Welcome to the indoctrination

BY JONATHAN SKRMETTI

Imagine a society ruled by a priestly elite, mystics clad in ornate regalia who live among their flock but are not part of it, who hold themselves above ordinary citizens. They gain their authority from a sacred scripture that ritual training gives them secret knowledge about, and which they invoke to keep parishioners in line. They teach that they have been charged to protect the people from themselves, that they are benevolent tyrants who have taken the citizenry’s best interests to heart. The people, unable to decipher the secret construct built upon the scripture and cowed by the mysticism of the priests, obey.

It’s not hard to imagine this kind of society, because we live in it right now. As you read this you are in the middle of your priestly indoctrination. Harvard Law School is the heart of the elitist system of judges, professors, law clerks, legal academics and lawyers who have robbed the people of their Constitution.

Remember that the Constitution is a popular document. Its authority stems from its ratification by the people of the States. The Constitution was not handed down from on high to Moses, John Marshall, Christopher Columbus Langdell or anybody else. It was an arrangement hammered out by the representatives of the people, subject to change over time by more such representatives or by the people themselves.

But for the last 150 years, the Constitution has become a document that is not of or by the people, but claimed to be for the people by a group of elites who say that it protects the people from themselves. Cloaking their complicated pronouncements on what the Constitution means with obscure terminology and chains of citations that make opinions read like jumbles of jargon, judges tell the people what the people meant when they ratified the document. Opinions have become increasingly technical, longer and stylistically impenetrable. The result is that the very people who made the Constitution, and whose consent maintains its authority, are no longer privy to the document as it is applied to them.

Legal scholars should not be able to wield the Constitution as if it were the Ark of the Covenant when marching into battle against the uneducated masses. It is a document of the masses, and while it does check the power of the majority, it is always bound by its popular nature. The Constitution should not be and was never meant to be a wholesale grant of authority to an elite minority. It is a people’s document, and it demands a people’s court.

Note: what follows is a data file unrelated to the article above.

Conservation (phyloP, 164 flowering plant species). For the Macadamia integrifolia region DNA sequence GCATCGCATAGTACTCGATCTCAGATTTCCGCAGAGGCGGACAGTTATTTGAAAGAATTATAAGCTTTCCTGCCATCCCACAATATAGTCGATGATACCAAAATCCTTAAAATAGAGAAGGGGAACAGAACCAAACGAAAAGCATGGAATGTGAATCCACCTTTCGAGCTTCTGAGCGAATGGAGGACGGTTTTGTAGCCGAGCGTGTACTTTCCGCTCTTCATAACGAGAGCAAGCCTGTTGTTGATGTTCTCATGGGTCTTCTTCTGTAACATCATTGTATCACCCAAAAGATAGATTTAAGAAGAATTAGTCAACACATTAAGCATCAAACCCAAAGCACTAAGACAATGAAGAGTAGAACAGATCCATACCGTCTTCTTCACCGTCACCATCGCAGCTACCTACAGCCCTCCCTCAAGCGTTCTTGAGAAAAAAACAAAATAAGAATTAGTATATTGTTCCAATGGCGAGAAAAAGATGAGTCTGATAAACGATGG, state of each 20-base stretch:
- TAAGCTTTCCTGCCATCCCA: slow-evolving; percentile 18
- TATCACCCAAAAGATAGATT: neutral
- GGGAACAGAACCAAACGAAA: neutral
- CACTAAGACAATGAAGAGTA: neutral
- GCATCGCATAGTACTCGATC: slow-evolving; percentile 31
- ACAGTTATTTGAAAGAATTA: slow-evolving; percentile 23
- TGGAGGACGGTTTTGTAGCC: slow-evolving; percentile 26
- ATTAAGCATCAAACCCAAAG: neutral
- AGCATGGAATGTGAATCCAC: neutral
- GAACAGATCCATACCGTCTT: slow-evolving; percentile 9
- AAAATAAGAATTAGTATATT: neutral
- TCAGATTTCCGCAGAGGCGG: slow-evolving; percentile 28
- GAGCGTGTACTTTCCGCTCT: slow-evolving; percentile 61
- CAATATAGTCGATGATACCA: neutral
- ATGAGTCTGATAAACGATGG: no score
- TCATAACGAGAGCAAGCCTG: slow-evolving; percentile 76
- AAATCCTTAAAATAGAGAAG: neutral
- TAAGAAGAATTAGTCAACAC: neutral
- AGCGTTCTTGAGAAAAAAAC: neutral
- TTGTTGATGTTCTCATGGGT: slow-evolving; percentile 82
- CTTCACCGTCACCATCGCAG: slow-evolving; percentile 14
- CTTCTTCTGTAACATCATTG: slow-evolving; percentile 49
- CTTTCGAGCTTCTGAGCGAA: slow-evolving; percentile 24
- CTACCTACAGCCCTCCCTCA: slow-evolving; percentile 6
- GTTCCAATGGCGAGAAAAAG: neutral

Aside from providing a strong argument for textualism, the alienation of the people from their Constitution also requires a return to a more deferent judiciary. When a law is passed, courts should only strike it down if it clearly conflicts with the Constitution. If there is any possibility that the law is constitutional, the benefit of the doubt belongs with the elected representatives of the people. This requirement of judicial deference is even more forceful for laws adopted directly through referenda.

When the Constitution does not clearly authorize or prohibit something, courts should not contort their interpretations to make it do so. If the people want a new right added or an old right taken away, they should amend the Constitution. Amendment proposals should not be regarded with horror but rather embraced as the sign of a healthy citizenry concerned with maintaining the Constitution as a receptacle of the will of the people. To regard the Constitution as anything else is to deprive it of its authority. In addition, while there is ample opportunity for highly technical lawyering, constitutional cases should be written in language accessible to all, with decisions that any civics-minded high school student can understand.

Many will reply with clever arguments to undermine all this populism. Ultimately what they say will collapse into some version of “We know what they want better than they do.” Anti-populist arguments necessarily rely on a distinction between the elites and the unwashed masses.

Any such distinction is pure arrogance. We are not better than ordinary people; in fact, we are ordinary people – we just convince ourselves otherwise. Everybody is an ordinary person, and that’s what’s great about America. The Constitution is ours as much as it is anybody else’s, but no more so.

As Judge Wapner said, “a judge is not a god or a king.” In America, nobody is. All of our law arises from democracy, from the people. We who drape the law in mystery and ritual would do well to remember that.

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